Production under American Supervision and Confiscation of the Film

Explanatory manuscript of film

Donated by Nobuo Kano and Motoko Kano
Since the film was produced through the commissioning of the U.S. side, each edition was composed in English. An explanatory manuscript was created in Japanese first and then translated into English. The English translation was created by employees of the Japan Film Corporation with the cooperation of Toshiro Shimanouchi of the Ministry of Foreign Affairs and Yoshio Nishina.

Preview screening at Hibiya Public Hall

Chiyoda-ku, Tokyo
Source: 70 Years of Hibiya Public Hall, Tokyo Hibiya Public Hall
After recording and final corrections, the film was completed in the latter part of April 1946. The film contained 19 volumes, and had a screen time of 2 hours, 45 minutes. After a preview screening of the Hiroshima and Nagasaki editions was conducted at the Japan Film Corporation, a preview screening for U.S. personnel was held at the Hibiya Public Hall on May 4.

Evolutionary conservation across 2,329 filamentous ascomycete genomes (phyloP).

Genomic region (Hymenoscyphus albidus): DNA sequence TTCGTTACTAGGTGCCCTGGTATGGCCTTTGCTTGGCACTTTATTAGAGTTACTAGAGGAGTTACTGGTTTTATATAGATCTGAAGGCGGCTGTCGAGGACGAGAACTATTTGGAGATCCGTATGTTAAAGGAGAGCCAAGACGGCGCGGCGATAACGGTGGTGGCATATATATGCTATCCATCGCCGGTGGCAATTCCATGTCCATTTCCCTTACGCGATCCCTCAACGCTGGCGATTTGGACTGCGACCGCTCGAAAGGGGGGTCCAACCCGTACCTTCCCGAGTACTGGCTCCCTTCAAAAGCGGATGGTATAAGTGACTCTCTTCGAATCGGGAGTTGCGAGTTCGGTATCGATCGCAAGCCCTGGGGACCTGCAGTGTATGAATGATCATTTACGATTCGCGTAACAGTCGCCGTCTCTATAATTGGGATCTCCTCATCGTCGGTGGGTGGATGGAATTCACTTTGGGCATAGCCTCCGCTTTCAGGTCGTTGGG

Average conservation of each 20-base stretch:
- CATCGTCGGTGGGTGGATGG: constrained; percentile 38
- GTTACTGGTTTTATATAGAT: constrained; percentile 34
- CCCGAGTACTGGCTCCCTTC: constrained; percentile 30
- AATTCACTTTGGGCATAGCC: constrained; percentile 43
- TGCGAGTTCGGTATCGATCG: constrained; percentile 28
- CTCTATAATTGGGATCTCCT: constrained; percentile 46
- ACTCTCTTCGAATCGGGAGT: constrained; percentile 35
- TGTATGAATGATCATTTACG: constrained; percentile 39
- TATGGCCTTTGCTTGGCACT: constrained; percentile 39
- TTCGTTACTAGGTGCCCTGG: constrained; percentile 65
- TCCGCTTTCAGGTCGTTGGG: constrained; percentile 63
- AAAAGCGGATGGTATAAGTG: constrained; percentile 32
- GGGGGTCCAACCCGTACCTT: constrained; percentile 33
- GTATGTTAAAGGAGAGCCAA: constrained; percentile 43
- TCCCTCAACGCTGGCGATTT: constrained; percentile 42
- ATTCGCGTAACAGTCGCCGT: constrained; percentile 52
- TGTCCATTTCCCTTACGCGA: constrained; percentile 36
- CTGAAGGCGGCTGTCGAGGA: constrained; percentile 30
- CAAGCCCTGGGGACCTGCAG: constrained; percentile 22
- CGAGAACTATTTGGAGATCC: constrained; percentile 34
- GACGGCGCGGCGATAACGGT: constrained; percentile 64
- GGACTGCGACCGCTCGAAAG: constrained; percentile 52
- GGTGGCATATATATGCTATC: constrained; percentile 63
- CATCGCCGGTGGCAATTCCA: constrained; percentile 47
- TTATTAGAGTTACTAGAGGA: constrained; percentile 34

Concealment of film

Setagaya-ku, Tokyo
Source: The Man Who Took the Secretive Atomic Bomb Film, Masao Uno, Kyoei Shobo
All of the filmed footage for the movie was supposed to have been submitted. However, some unprocessed film was secretly retained by personnel involved in the project who had a deep desire to keep it. This photograph shows the Miki Film Company processing lab, where the film was hidden.


Article that described film to be transported to United States

May 13, 1946 The Chicago Sun (evening edition)
Collection of U.S. Library of Congress
The completed film was not shown to the general public in Japan, but rather was transported to the United States. Including the unedited film, sixty to seventy film cans, along with data written in English, were placed in a dozen or so wooden cases and sent to the U.S.

Line drawing order form

Donated by Nobuo Kano and Motoko Kano
The film included not only filmed footage but also city maps showing the shooting locations, graphs of radiation measurement results, and other diagrams. Diagrams and charts were made through orders to other companies, and such work proceeded in parallel with the film's editing.